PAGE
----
Marino de Medici: Turkey’s descent into one-man Islamic rule

Marino de Medici

Marino de Medici

Americans are far too concerned with the mind boggling electoral warfare and the fear of terrorism to pay attention to the tragedy of a country that until not too long ago was the bridge between Asia and Europe: that reliable stalwart ally, Turkey.

The president of that NATO ally, Recep Tayyp Erdogan, has now quashed a military coup that was far too tentative and disorganized to justify the overreaction that basically destroyed any vestige of democracy and respect for human rights in Turkey. The man is hell bent on creating an Islamic Republic in Turkey under his authoritarian stamp and has even the gall of telling his European critics that he will not accept lessons about human rights, the implication being that Europeans are committing the same crimes in a hypocritical sort of way.

No less antipathetic is the message to the United States, which is obliquely accused of being responsible for the attempted coup by harboring his fervent opponent Fethullah Gulen, a self-exiled imam in New Jersey. One of Erdogan’s newspapers, Yeni Safak, went so far as venting the accusation that the CIA was behind the coup. The secret plotter named by the daily is none other than a U.S. general by the name of John Campbell, while the CIA is accused of financing the coup leaders through a mysterious bank in Nigeria.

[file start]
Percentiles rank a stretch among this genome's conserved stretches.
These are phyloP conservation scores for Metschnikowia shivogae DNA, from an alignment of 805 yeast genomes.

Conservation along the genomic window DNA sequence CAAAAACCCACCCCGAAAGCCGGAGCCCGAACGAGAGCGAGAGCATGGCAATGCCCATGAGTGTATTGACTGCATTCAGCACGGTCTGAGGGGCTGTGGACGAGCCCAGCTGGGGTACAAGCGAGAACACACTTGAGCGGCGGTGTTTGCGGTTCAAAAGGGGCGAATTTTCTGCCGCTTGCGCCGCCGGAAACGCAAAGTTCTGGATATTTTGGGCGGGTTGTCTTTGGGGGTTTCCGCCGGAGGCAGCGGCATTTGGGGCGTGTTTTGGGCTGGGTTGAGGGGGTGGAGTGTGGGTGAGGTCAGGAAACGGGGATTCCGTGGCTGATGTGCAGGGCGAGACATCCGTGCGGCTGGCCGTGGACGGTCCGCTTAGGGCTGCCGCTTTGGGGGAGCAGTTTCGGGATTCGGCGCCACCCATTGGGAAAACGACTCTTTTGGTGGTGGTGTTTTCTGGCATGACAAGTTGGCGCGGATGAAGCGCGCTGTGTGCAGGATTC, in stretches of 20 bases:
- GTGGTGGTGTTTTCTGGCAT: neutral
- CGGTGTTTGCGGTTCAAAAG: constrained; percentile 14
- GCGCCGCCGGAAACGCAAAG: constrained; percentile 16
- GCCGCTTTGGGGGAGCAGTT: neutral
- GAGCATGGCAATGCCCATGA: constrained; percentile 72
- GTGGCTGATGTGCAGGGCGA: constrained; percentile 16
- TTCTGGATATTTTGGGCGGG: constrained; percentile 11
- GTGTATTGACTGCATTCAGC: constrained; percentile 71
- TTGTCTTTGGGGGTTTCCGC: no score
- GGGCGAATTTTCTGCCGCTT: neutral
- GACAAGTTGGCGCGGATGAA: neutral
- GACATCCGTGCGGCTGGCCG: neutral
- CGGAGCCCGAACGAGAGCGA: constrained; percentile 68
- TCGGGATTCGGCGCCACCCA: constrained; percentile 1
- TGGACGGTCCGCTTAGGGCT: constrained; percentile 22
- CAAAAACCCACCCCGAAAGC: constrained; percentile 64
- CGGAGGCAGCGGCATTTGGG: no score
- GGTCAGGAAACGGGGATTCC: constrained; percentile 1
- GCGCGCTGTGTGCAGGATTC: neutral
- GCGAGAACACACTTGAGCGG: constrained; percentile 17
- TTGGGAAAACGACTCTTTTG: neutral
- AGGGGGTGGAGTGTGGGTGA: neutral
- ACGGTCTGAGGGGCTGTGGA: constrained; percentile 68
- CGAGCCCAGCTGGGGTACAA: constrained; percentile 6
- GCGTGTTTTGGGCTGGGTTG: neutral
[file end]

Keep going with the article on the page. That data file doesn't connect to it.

The U.S. is handling the crisis in the only possible way, with quiet talk, as President Obama has asked President Erdogan to respect democratic principles. The answer by Erdogan has been to press for the extradition of Gulen, openly threatening consequences for the relationship between the two countries.

The dire dimensions of the punitive measures instituted by Erdogan are beyond any limit conceivable in a state ruled by law. Over 2,000 entities suspected of having ties with Gulen have been shut down, including fifteen universities, 19 labor unions, 1,043 private schools, 1,229 foundations and 35 hospitals and health institutions.